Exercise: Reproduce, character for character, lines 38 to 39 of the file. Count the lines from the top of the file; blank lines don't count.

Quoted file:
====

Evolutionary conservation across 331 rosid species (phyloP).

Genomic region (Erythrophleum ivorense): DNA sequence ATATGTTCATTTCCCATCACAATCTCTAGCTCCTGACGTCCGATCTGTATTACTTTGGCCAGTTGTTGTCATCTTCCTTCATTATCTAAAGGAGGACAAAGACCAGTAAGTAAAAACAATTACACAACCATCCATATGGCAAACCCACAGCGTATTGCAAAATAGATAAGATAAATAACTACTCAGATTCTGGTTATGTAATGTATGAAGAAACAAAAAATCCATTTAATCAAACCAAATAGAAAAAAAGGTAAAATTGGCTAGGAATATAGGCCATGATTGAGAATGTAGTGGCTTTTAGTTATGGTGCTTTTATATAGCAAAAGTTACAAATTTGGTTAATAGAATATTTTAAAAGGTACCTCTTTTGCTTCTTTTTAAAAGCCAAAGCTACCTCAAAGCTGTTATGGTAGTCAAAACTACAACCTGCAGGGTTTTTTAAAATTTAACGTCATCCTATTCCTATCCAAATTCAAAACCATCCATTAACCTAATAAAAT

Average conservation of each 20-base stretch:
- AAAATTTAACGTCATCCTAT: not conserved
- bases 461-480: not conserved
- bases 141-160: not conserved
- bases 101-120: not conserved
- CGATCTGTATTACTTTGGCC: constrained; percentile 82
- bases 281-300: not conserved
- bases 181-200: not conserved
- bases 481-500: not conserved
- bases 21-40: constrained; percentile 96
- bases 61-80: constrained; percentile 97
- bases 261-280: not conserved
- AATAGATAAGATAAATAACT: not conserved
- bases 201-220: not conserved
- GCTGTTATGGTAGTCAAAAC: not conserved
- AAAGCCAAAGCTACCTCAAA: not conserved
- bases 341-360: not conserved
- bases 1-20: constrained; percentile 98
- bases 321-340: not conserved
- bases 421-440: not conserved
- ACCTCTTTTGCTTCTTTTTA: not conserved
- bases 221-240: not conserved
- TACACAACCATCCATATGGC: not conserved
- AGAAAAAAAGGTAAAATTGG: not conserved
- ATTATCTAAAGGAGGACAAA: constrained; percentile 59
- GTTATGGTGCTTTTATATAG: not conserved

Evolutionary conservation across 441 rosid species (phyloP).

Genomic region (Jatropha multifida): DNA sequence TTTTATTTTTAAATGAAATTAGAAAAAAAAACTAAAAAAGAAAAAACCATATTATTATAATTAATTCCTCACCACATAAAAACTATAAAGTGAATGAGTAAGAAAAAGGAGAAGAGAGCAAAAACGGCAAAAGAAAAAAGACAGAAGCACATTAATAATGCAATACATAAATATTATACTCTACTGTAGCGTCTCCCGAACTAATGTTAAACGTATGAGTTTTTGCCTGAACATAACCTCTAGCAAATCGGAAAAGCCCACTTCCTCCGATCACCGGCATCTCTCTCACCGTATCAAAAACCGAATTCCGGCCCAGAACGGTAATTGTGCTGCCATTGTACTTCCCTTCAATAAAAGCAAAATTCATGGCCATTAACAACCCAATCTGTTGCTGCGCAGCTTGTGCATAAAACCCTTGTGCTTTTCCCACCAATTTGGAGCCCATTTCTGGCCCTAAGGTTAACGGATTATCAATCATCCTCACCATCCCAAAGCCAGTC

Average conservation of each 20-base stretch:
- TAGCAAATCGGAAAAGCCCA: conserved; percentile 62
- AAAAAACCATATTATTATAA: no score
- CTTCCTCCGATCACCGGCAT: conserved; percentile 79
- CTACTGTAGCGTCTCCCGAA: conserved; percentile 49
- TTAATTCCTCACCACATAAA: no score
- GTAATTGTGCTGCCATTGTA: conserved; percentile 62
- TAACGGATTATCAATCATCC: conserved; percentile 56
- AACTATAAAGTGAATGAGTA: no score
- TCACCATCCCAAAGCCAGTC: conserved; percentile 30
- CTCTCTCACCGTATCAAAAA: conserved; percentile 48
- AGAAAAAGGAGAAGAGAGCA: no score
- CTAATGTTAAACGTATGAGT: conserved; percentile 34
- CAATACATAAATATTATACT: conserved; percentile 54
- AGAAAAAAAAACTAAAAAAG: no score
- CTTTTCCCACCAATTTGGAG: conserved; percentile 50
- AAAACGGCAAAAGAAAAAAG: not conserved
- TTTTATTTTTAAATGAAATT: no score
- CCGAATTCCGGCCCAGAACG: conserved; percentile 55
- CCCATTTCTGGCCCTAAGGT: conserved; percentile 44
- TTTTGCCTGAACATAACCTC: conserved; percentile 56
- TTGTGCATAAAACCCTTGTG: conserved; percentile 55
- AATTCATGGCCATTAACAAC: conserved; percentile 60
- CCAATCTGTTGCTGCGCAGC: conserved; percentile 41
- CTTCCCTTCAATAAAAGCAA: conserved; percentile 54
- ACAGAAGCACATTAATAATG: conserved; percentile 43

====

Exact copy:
- TAACGGATTATCAATCATCC: conserved; percentile 56
- AACTATAAAGTGAATGAGTA: no score